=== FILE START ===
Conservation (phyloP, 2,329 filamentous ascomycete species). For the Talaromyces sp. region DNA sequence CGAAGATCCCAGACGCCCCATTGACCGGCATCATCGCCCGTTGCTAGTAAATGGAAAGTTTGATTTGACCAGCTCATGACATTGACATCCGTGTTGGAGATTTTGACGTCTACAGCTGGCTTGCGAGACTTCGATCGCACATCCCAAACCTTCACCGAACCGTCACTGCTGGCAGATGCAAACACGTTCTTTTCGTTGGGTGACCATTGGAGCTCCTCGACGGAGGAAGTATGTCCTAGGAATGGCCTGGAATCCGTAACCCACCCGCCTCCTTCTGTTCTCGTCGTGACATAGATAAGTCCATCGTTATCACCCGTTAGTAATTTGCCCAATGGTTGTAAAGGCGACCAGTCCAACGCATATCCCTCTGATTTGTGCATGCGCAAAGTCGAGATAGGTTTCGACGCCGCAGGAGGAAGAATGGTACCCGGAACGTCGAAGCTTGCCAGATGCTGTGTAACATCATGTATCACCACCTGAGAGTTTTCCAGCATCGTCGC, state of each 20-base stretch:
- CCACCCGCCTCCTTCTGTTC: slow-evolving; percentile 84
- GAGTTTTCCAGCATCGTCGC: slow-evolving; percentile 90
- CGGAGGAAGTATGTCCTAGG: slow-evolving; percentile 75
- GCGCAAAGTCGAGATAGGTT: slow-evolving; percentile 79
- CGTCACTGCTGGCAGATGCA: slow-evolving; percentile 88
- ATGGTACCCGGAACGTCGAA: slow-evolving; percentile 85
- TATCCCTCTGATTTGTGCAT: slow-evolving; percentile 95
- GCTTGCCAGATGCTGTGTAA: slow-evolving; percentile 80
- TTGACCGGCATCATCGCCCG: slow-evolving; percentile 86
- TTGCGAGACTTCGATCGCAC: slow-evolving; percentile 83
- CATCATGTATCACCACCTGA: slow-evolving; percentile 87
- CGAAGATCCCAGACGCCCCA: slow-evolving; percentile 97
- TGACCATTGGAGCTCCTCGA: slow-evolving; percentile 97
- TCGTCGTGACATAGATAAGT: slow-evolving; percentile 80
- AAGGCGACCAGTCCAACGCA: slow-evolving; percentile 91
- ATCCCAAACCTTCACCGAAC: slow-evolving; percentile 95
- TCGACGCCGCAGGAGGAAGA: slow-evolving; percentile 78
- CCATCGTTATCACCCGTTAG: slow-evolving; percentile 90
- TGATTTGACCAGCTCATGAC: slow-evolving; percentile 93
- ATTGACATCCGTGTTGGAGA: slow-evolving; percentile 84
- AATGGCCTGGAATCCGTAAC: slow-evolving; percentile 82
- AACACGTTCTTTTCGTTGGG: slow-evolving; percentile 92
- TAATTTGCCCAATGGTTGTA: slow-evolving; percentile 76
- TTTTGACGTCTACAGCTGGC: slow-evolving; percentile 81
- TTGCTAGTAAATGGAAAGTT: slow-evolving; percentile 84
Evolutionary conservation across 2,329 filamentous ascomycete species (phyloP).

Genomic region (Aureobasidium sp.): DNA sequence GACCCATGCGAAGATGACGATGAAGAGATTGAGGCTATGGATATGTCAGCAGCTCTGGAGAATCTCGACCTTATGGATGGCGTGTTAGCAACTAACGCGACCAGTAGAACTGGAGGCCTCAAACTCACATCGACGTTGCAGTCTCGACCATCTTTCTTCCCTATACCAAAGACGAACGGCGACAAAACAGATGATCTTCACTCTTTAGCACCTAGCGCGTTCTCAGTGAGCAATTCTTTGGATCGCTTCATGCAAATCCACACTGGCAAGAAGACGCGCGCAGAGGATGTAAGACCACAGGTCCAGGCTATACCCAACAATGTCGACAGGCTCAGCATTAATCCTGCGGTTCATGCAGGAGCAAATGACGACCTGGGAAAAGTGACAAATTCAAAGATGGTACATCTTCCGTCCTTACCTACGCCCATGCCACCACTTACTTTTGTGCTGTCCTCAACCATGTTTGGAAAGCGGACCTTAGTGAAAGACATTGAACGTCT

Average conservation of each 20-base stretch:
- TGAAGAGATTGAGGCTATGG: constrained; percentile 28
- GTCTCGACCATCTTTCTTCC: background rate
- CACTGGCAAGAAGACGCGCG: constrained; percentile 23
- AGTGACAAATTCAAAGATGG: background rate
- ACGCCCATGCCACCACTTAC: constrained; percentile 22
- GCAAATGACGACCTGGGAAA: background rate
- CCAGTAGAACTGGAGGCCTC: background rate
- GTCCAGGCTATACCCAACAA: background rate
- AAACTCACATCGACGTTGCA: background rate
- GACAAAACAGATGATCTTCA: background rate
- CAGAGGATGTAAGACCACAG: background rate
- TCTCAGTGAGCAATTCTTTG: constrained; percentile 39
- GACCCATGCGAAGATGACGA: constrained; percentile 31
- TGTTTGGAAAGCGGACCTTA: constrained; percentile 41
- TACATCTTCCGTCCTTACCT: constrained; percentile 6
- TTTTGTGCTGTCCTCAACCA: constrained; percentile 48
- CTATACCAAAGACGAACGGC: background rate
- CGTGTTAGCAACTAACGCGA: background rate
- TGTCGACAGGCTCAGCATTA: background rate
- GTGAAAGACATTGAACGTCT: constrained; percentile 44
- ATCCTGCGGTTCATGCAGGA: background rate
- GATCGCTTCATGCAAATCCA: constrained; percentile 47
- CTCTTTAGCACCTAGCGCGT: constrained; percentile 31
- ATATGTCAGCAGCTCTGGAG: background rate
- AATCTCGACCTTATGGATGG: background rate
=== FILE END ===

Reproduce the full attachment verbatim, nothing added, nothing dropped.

Conservation (phyloP, 2,329 filamentous ascomycete species). For the Talaromyces sp. region DNA sequence CGAAGATCCCAGACGCCCCATTGACCGGCATCATCGCCCGTTGCTAGTAAATGGAAAGTTTGATTTGACCAGCTCATGACATTGACATCCGTGTTGGAGATTTTGACGTCTACAGCTGGCTTGCGAGACTTCGATCGCACATCCCAAACCTTCACCGAACCGTCACTGCTGGCAGATGCAAACACGTTCTTTTCGTTGGGTGACCATTGGAGCTCCTCGACGGAGGAAGTATGTCCTAGGAATGGCCTGGAATCCGTAACCCACCCGCCTCCTTCTGTTCTCGTCGTGACATAGATAAGTCCATCGTTATCACCCGTTAGTAATTTGCCCAATGGTTGTAAAGGCGACCAGTCCAACGCATATCCCTCTGATTTGTGCATGCGCAAAGTCGAGATAGGTTTCGACGCCGCAGGAGGAAGAATGGTACCCGGAACGTCGAAGCTTGCCAGATGCTGTGTAACATCATGTATCACCACCTGAGAGTTTTCCAGCATCGTCGC, state of each 20-base stretch:
- CCACCCGCCTCCTTCTGTTC: slow-evolving; percentile 84
- GAGTTTTCCAGCATCGTCGC: slow-evolving; percentile 90
- CGGAGGAAGTATGTCCTAGG: slow-evolving; percentile 75
- GCGCAAAGTCGAGATAGGTT: slow-evolving; percentile 79
- CGTCACTGCTGGCAGATGCA: slow-evolving; percentile 88
- ATGGTACCCGGAACGTCGAA: slow-evolving; percentile 85
- TATCCCTCTGATTTGTGCAT: slow-evolving; percentile 95
- GCTTGCCAGATGCTGTGTAA: slow-evolving; percentile 80
- TTGACCGGCATCATCGCCCG: slow-evolving; percentile 86
- TTGCGAGACTTCGATCGCAC: slow-evolving; percentile 83
- CATCATGTATCACCACCTGA: slow-evolving; percentile 87
- CGAAGATCCCAGACGCCCCA: slow-evolving; percentile 97
- TGACCATTGGAGCTCCTCGA: slow-evolving; percentile 97
- TCGTCGTGACATAGATAAGT: slow-evolving; percentile 80
- AAGGCGACCAGTCCAACGCA: slow-evolving; percentile 91
- ATCCCAAACCTTCACCGAAC: slow-evolving; percentile 95
- TCGACGCCGCAGGAGGAAGA: slow-evolving; percentile 78
- CCATCGTTATCACCCGTTAG: slow-evolving; percentile 90
- TGATTTGACCAGCTCATGAC: slow-evolving; percentile 93
- ATTGACATCCGTGTTGGAGA: slow-evolving; percentile 84
- AATGGCCTGGAATCCGTAAC: slow-evolving; percentile 82
- AACACGTTCTTTTCGTTGGG: slow-evolving; percentile 92
- TAATTTGCCCAATGGTTGTA: slow-evolving; percentile 76
- TTTTGACGTCTACAGCTGGC: slow-evolving; percentile 81
- TTGCTAGTAAATGGAAAGTT: slow-evolving; percentile 84
Evolutionary conservation across 2,329 filamentous ascomycete species (phyloP).

Genomic region (Aureobasidium sp.): DNA sequence GACCCATGCGAAGATGACGATGAAGAGATTGAGGCTATGGATATGTCAGCAGCTCTGGAGAATCTCGACCTTATGGATGGCGTGTTAGCAACTAACGCGACCAGTAGAACTGGAGGCCTCAAACTCACATCGACGTTGCAGTCTCGACCATCTTTCTTCCCTATACCAAAGACGAACGGCGACAAAACAGATGATCTTCACTCTTTAGCACCTAGCGCGTTCTCAGTGAGCAATTCTTTGGATCGCTTCATGCAAATCCACACTGGCAAGAAGACGCGCGCAGAGGATGTAAGACCACAGGTCCAGGCTATACCCAACAATGTCGACAGGCTCAGCATTAATCCTGCGGTTCATGCAGGAGCAAATGACGACCTGGGAAAAGTGACAAATTCAAAGATGGTACATCTTCCGTCCTTACCTACGCCCATGCCACCACTTACTTTTGTGCTGTCCTCAACCATGTTTGGAAAGCGGACCTTAGTGAAAGACATTGAACGTCT

Average conservation of each 20-base stretch:
- TGAAGAGATTGAGGCTATGG: constrained; percentile 28
- GTCTCGACCATCTTTCTTCC: background rate
- CACTGGCAAGAAGACGCGCG: constrained; percentile 23
- AGTGACAAATTCAAAGATGG: background rate
- ACGCCCATGCCACCACTTAC: constrained; percentile 22
- GCAAATGACGACCTGGGAAA: background rate
- CCAGTAGAACTGGAGGCCTC: background rate
- GTCCAGGCTATACCCAACAA: background rate
- AAACTCACATCGACGTTGCA: background rate
- GACAAAACAGATGATCTTCA: background rate
- CAGAGGATGTAAGACCACAG: background rate
- TCTCAGTGAGCAATTCTTTG: constrained; percentile 39
- GACCCATGCGAAGATGACGA: constrained; percentile 31
- TGTTTGGAAAGCGGACCTTA: constrained; percentile 41
- TACATCTTCCGTCCTTACCT: constrained; percentile 6
- TTTTGTGCTGTCCTCAACCA: constrained; percentile 48
- CTATACCAAAGACGAACGGC: background rate
- CGTGTTAGCAACTAACGCGA: background rate
- TGTCGACAGGCTCAGCATTA: background rate
- GTGAAAGACATTGAACGTCT: constrained; percentile 44
- ATCCTGCGGTTCATGCAGGA: background rate
- GATCGCTTCATGCAAATCCA: constrained; percentile 47
- CTCTTTAGCACCTAGCGCGT: constrained; percentile 31
- ATATGTCAGCAGCTCTGGAG: background rate
- AATCTCGACCTTATGGATGG: background rate